French filmmaker Pierre Pinaud sees his new film, The Rose Maker, as a celebration of something beautiful. But it is also about what underpins the task of creating an ideal, sought-after flower. “The social dimension,” he says, “that’s quite important.”
Researching the business of growing and creating roses, he says, he was struck by its competitive imperative, and the assumptions behind it. “To create a rose that can win competitions, you need to pick and choose very carefully.” Every detail comes into play: “the fragrance, the petals, the colour, the resilience to pests. And you need to select the best mothers and fathers to create the best possible rose.
“I felt there was a parallel here with the world we live in, a world that’s characterised by competitiveness, by the need to perform at all times, the fact that in order to succeed in life, you need to attend the best schools, come from the best families and so forth.”
Pinaud’s central character, Eve Vernet, played by Catherine Frot, has spent her whole life occupied with rose-growing. She inherited the small business and her sense of vocation from her father. But times are tough and Roses Vernet is in crisis. Meanwhile, the nearby Lamarzelle business dominates rose-growing contests, consumes its competitors, monopolises the best breeding roses and goes from strength to strength financially.
The Lamarzelle juggernaut is also a family concern: Constantin Lamarzelle (Vincent Dedienne) has inherited the company from his father, but it’s the numbers game that interests him, not the roses. He recognises the value of Eve’s expertise, nevertheless, and is keen to acquire it. He dangles a job offer in front of her.
Rather than surrender to Lamarzelle, she is almost ready to shut up shop, until her devoted assistant, Vera (Olivia Cote), comes up with a short-term fix; they can afford to employ three workers from a job-training program. So Samir (Fatsah Bouyahmed), Nadege (Marie Petiot) and Fred (played by rapper Melan Omerta), arrive at Roses Vernet, untrained and uncertain about what’s expected of them.
Eve is brusque and dismissive at first, but something about their presence seems to loosen her thinking. She decides that Fred’s past life – the one he’s meant to be putting behind him – might be useful to her in a scheme she’s concocting, and The Rose Maker briefly becomes a caper movie.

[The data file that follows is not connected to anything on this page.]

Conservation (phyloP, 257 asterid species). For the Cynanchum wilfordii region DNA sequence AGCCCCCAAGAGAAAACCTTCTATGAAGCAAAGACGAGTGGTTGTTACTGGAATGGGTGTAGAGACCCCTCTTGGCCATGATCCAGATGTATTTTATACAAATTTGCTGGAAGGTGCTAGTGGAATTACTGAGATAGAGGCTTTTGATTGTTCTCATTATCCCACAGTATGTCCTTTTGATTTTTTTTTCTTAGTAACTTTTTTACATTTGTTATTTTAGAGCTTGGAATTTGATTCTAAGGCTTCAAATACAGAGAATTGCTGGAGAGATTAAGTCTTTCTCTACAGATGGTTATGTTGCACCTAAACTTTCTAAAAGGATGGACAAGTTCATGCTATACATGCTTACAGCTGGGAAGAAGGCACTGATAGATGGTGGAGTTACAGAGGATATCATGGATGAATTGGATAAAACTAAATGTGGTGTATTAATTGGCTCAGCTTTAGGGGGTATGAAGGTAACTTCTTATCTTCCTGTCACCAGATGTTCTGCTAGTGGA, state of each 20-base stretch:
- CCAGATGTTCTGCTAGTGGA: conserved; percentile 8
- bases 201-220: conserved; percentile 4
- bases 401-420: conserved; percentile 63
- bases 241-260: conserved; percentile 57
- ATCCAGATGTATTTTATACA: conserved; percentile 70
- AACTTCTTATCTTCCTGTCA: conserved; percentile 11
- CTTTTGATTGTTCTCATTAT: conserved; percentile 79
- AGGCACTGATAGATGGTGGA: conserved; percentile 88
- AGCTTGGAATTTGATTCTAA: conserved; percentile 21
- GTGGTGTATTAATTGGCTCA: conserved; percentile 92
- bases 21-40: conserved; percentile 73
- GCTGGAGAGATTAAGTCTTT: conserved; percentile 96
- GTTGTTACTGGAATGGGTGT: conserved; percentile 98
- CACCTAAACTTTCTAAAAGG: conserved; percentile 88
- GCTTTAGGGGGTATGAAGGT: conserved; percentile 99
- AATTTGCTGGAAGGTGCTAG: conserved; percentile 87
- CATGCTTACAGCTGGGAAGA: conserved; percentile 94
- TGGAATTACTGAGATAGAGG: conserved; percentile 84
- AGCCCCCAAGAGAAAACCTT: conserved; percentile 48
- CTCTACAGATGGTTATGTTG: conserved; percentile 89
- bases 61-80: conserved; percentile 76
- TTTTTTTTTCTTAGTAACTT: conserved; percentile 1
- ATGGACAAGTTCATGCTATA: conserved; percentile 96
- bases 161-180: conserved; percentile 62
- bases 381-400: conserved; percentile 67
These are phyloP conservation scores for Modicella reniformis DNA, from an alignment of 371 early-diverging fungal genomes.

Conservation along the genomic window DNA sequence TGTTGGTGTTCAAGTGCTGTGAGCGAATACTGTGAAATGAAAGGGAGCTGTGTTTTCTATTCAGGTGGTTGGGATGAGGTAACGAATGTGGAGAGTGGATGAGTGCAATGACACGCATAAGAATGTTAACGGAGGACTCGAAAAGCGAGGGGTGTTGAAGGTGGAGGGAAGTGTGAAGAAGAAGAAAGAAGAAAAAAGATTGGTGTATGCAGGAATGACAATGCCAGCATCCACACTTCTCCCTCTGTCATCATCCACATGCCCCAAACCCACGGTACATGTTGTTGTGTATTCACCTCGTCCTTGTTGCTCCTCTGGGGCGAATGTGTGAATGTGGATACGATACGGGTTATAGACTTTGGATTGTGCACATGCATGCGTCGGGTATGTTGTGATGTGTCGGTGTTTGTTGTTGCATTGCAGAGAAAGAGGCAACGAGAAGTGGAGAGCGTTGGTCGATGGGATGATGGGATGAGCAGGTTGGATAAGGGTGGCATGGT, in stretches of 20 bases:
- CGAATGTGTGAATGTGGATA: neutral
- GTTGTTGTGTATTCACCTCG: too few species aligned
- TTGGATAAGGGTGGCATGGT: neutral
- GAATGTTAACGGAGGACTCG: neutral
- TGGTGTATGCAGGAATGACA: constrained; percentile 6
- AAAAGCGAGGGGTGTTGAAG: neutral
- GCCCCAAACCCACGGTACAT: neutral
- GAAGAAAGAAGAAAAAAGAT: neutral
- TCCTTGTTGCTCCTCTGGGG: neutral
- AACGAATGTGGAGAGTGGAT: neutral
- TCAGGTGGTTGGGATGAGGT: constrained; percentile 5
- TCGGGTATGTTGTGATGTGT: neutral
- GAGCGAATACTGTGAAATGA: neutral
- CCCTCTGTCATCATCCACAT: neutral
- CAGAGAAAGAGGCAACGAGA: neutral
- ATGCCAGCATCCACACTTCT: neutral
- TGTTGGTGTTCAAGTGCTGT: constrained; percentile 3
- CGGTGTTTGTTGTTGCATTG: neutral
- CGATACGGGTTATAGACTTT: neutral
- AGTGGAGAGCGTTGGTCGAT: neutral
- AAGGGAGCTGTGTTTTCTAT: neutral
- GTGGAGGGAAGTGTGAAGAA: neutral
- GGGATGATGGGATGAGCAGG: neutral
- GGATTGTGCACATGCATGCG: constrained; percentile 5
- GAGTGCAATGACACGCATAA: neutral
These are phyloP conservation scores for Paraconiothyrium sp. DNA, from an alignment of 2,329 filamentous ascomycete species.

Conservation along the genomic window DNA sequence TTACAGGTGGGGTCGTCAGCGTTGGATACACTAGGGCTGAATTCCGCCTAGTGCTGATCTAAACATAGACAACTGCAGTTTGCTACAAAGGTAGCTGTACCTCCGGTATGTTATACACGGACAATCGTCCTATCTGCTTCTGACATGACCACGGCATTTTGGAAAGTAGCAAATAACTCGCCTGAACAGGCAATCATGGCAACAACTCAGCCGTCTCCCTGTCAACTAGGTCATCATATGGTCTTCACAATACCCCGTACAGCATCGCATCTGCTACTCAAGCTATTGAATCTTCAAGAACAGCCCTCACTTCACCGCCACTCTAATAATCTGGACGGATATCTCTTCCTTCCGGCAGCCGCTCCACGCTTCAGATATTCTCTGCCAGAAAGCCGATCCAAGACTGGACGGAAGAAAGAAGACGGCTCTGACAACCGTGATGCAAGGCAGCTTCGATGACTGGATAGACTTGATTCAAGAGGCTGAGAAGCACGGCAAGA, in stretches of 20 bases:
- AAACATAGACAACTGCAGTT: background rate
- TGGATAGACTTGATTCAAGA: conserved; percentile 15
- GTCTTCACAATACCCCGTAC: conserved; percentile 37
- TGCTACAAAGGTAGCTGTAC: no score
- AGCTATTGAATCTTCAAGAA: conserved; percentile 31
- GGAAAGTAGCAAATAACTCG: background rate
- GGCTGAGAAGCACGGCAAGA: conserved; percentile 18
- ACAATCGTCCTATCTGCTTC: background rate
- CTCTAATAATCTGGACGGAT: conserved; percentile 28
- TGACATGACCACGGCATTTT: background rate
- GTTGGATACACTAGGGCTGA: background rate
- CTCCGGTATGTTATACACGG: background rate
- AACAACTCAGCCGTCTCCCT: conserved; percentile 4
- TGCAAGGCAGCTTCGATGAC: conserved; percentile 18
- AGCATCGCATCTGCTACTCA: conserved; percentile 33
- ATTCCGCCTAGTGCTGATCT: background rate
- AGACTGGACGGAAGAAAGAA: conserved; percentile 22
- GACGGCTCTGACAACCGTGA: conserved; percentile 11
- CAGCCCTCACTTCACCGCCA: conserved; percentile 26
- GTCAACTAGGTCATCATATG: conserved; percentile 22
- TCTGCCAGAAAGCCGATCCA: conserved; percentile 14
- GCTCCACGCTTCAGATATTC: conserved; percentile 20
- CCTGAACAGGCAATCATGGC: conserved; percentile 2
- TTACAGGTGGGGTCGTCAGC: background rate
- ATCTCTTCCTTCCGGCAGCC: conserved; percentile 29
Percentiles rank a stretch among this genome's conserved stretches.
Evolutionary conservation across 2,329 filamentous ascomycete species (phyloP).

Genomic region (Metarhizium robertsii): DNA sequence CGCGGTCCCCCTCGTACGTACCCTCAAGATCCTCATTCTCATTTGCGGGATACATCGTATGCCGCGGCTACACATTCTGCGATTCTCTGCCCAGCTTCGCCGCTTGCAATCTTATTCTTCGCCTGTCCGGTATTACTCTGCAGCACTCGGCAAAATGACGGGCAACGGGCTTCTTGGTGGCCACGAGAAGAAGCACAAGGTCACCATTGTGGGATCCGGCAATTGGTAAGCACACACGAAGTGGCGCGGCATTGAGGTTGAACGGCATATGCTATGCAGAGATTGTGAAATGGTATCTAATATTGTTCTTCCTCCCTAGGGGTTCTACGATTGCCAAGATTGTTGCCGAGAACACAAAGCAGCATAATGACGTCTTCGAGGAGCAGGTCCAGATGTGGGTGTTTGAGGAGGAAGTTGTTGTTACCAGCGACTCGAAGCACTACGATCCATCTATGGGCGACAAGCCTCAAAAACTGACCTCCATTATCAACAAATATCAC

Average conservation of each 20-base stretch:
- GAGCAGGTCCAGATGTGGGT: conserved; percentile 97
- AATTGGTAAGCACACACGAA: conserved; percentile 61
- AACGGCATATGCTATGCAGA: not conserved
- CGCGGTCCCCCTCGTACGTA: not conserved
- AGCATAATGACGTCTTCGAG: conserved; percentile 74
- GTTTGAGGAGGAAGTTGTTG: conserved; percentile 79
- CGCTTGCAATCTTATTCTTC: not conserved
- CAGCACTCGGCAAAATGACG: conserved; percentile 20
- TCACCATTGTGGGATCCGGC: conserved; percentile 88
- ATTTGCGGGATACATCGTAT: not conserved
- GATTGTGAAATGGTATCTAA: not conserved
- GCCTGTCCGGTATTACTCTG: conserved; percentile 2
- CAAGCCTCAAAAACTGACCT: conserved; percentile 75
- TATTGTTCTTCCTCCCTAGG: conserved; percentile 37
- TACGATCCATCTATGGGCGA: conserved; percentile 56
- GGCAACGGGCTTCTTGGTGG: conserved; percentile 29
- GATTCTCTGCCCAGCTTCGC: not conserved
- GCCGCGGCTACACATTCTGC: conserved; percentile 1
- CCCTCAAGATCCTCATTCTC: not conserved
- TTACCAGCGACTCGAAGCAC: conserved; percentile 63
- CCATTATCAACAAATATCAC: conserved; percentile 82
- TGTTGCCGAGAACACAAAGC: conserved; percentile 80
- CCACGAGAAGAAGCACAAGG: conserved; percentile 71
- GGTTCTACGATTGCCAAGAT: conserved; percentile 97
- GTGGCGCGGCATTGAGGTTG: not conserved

It is also a film about the nature of family. Eve is bound up in what she imagines her late father would think, 15 years after his death; Fred, who has been cut loose by his parents, can’t understand why they refuse to see him. Their developing relationship is at the heart of the film, for Pinaud. “It exists outside any biological ties, yet they have so much to give to one another, so much support, so much to share. That is the beauty of human relationships – you can find your own family.”
Eve sees something in Fred that he never saw in himself. “Her gaze allows Fred to grow, gives him new opportunities in life,” Pinaud says. He acknowledges Ken Loach’s 2012 comedy-drama The Angels’ Share as an influence on his thinking about young people and opportunity, apprenticeship and exclusion.
At the beginning, he says, Eve is an unsympathetic character. “She’s not someone you’d want to relate to, she’s unfriendly, close-minded, xenophobic.” But she also discovers a capacity for change.
For Frot, this is what she found intriguing about Eve. There are aspects of her life she needs to hold on to, but she also has to change by letting go. “She has to get away from her own certainties, to get out of the rut she’s in and open herself up to the world.” Most of all, she needs to respond to three people she once might have dismissed out of hand, and to recognise the reciprocity of their relationship. “She has to open herself up to them. She’ll bring them things, but they’ll bring things to her.”
And, “in the psychological journey … there’s comedy too, because there are some stark human contrasts.”
The Rose Maker was shot in part at La Maison Dorieux, a small family business in a rose-growing district. Frot worked with the proprietor to get a grounding in the work, and to learn how to carry out simple tasks convincingly.
“She taught me some basics, but for me the most important thing is the illusion, that’s my job,” Frot says. “I learned the gestures, the movements that allowed me to be believable; the rest is make-believe.”
Some of the creation of a character comes from a degree of identification, but she sees very little of herself in Eve. “I never know exactly what I’m going to pick and choose from myself. Obviously I make use of my own resilience, my own sense of resistance, but at the same time, she’s such a forceful character, and I don’t think I’m like that.”
There’s work in being an actor, but there’s also play. “I indulge in fantasies, I enjoy myself.
“Sometimes I feel as if I’m in the circus, juggling, keeping balls in the air, and they add a ball, and then another, and another. That’s what I do.”
The Rose Maker is in cinemas now.
See Catherine Frot in 'Haute Cuisine' at SBS on Demand